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Thursday, October 25, 2012

4 Ways to Prevent Japanese Beetles

Jessica Walliser
Hobby Farms Contributor

When you begin seeing Japanese beetles in your garden, don't ignore them! Immediately start squashing them or knocking them in soapy water. Photo by Jessica Walliser (HobbyFarms.com)
Photo by Jessica Walliser
When you begin seeing Japanese beetles in your garden, don't ignore them! Immediately start squashing them or knocking them in soapy water.

In researching an article I recently wrote, I came across some interesting information about preventing Japanese beetles in the garden. I thought I might share the advice with you now so you'll be better prepared to battle them next season.

1. Don't ignore the newly emerged adult Japanese beetles.
Although they live for only 30 to 45 days, the adult Japanese beetles can cause significant damage in that short amount of time. They feed and mate in groups, and as they feed, they release attracting pheremones to lure more beetles to feed and breed on choice plants. This means that early and frequent hand-picking goes a long way toward preventing massive population levels. Knock the adults into soapy water or squash them.

2. Forget Japanese-beetle traps.
Research at several universities shows that pheremone and floral scent-based beetle traps lure in far more Japanese beetles than they actually trap, causing heavier feeding in areas where the traps are located. Either don’t use them, or place them several hundred feet from the yard and garden.

3. Quit watering.
Not only do the female Japanese beetles need soft, damp soil to tunnel down and lay their eggs, but the eggs and young grubs themselves need moisture to thrive. Don’t water your lawn when the females are laying eggs in mid to late summer. Instead, allow your lawn to go naturally dormant in summer’s heat. You’ll be reducing next year’s beetle population.
 
4. Don't overdo lawn care.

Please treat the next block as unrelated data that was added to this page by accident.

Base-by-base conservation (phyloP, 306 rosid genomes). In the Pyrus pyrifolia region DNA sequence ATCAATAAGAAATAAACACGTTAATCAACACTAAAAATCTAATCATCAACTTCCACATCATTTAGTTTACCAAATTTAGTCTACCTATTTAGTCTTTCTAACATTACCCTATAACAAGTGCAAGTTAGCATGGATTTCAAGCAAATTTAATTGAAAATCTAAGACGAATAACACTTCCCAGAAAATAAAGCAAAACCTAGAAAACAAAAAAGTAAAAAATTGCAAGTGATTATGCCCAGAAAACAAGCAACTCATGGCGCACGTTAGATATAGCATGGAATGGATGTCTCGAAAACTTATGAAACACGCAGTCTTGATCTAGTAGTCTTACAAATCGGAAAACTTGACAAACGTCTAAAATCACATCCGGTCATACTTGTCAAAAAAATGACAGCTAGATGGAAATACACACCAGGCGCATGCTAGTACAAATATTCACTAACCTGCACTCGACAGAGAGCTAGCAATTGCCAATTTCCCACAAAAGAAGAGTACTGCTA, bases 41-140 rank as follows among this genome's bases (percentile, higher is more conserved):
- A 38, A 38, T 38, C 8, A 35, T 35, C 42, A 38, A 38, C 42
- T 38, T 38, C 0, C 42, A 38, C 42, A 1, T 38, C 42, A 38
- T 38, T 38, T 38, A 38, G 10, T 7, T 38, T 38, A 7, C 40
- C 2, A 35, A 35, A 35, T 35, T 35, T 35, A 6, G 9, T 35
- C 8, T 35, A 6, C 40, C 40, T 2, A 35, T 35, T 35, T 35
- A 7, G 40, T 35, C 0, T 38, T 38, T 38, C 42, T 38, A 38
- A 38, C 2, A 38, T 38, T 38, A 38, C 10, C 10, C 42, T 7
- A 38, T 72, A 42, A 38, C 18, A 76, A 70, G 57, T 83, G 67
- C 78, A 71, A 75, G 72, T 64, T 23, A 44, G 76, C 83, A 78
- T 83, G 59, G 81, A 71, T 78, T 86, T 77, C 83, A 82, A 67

Japanese beetle grubs tend to cause the biggest problems in lawns that are fed excessive amounts of chemical fertilizers and are frequently but shallowly irrigated. Egg-laying female beetles are attracted to the lush, green growth of over-fertilized lawns, and both excessive fertilizer applications and shallow irrigation encourage the roots of turf grass to remain only within the top few inches of soil. Such a shallow root system is far more prone to damage from grub feeding than lawns with deeper, more extensive root systems.

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4 Ways to Prevent Japanese Beetles

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Reader Comments
Great tips.
Galadriel, Lothlorien, ME
Posted: 10/4/2013 11:51:18 PM
Funny, Japanese beetle cost me quite a few cents years back when my two oldest were 6 & 7 years old. Before I left for work I asked them to pick the Japanese beetles off my plants and I will pay them 10 cents for each Japanese beetle. They each came up with around twenty five each! I asked them if they did the neighbors also. But, no they didn't. Next time I had to lower my pay in half. Interesting they didn't complain.
Dante, Hyde Park, MA
Posted: 10/31/2012 3:10:05 PM
I do three of the four. We don't use any chemicals on our lawn. We never have, never will. With the exception of this past summer's drought, I don't water my garden. And I go out to my garden in the early morning and at dusk to handpick the beetles off the plants. I've found early morning and dusk best because they don't fly during those times of the day. It makes it much easier to pick them off. This past summer we bought traps. I've heard conflicting advice on whether or not to use them. We decided to give them a try and we put one by the apple trees and one by the garden. We felt the traps helped. Another thing I've discovered is that they love broccoli. By the time the beetles arrive, my broccoli production is starting to dwindle. I leave my broccoli plants in the garden and use them as the sacrificial lambs. The beetles attack the broccoli while leaving other nearby plants alone. It works well.
Annie, Fulton, IL
Posted: 10/26/2012 11:22:46 AM
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